An introduction to blood pressure
Blood pressure is the force at which blood is being pumped around the body.
Healthy blood pressure ranges from 120/75 mmHg to 140/85 mmHg. The first number is the systolic pressure – the pressure in the arteries when the heart is pumping. The second number is the diastolic pressure – the pressure in the arteries when the heart is at rest, in between pumping.
Blood pressure that is lower than these figures indicates that the walls of the blood vessels are too relaxed and, therefore, blood isn't being pushed around the body efficiently. It also suggests that nutrients carried in the blood, such as oxygen and iron, may not reach the tissues properly. This can contribute to a range of symptoms, as outlined below.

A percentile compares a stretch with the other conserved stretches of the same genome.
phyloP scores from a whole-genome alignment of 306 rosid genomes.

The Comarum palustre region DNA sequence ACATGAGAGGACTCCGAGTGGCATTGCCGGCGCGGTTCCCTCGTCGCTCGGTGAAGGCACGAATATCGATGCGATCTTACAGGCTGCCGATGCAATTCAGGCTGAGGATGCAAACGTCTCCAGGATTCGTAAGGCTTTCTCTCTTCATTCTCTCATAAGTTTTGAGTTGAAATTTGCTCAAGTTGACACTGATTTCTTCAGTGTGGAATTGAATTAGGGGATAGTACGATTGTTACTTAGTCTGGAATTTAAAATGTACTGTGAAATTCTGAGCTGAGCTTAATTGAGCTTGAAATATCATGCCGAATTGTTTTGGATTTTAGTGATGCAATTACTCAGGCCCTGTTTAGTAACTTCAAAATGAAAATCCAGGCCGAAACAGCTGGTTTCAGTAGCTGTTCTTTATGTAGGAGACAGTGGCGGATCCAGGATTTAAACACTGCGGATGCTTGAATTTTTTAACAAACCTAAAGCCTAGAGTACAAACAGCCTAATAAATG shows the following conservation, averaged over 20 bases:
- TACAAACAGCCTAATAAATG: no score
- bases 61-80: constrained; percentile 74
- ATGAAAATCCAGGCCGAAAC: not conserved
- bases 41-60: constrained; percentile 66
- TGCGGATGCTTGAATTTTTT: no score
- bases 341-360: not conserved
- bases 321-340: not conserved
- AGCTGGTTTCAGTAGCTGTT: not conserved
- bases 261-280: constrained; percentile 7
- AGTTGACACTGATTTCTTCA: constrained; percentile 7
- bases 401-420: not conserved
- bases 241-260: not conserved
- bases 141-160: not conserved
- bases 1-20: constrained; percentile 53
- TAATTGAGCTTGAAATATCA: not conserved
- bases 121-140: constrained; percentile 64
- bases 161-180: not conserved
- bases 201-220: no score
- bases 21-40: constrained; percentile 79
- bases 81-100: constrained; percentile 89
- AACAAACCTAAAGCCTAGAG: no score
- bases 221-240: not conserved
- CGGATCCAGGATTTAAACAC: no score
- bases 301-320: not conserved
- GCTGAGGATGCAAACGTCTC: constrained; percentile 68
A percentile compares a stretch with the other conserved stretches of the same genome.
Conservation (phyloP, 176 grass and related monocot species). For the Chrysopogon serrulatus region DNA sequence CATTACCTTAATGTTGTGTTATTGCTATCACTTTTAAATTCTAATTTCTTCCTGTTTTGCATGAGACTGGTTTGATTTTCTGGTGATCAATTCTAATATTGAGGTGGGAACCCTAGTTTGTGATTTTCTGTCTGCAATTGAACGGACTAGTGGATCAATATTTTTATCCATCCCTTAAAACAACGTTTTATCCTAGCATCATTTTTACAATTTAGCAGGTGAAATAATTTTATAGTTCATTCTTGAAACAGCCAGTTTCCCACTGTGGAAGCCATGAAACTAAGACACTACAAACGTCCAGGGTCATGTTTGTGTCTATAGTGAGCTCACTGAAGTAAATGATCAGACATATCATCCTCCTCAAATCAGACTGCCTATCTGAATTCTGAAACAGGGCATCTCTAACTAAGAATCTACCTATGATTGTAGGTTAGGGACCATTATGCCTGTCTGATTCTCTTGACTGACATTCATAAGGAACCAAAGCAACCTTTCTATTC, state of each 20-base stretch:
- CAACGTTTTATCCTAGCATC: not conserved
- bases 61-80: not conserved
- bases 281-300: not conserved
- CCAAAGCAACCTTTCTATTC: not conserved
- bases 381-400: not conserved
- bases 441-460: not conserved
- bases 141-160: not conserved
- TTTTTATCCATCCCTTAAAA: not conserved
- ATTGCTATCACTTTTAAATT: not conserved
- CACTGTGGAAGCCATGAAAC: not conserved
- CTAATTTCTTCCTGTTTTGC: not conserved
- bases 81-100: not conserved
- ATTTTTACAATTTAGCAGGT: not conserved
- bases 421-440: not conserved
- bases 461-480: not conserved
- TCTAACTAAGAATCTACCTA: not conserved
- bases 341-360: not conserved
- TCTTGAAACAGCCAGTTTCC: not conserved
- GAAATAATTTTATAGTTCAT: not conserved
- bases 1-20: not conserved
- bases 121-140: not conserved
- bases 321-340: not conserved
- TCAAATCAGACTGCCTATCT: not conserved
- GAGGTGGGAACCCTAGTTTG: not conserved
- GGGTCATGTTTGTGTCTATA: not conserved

What is low blood pressure?
Low blood pressure is also known as hypotension (as opposed to hypertension: high blood pressure). A low blood pressure reading is considered to be around 120/75mmHg.
Unlike high blood pressure, which can increase the risk of a heart attack or stroke, low blood pressure poses no immediate dangers to health, so is not always regarded with the same concern. However, low blood pressure can still result in some noticeable symptoms.
Symptoms of low blood pressure
If organs have a poor supply of blood, this can lead to several unpleasant symptoms that may affect quality of life.
When blood pressure is too low, the supply of blood to the brain can suffer. Without adequate oxygen and glucose reaching the brain, dizziness and fainting spells may occur, especially upon standing. It is also common to experience tunnel vision upon standing up as a result of this.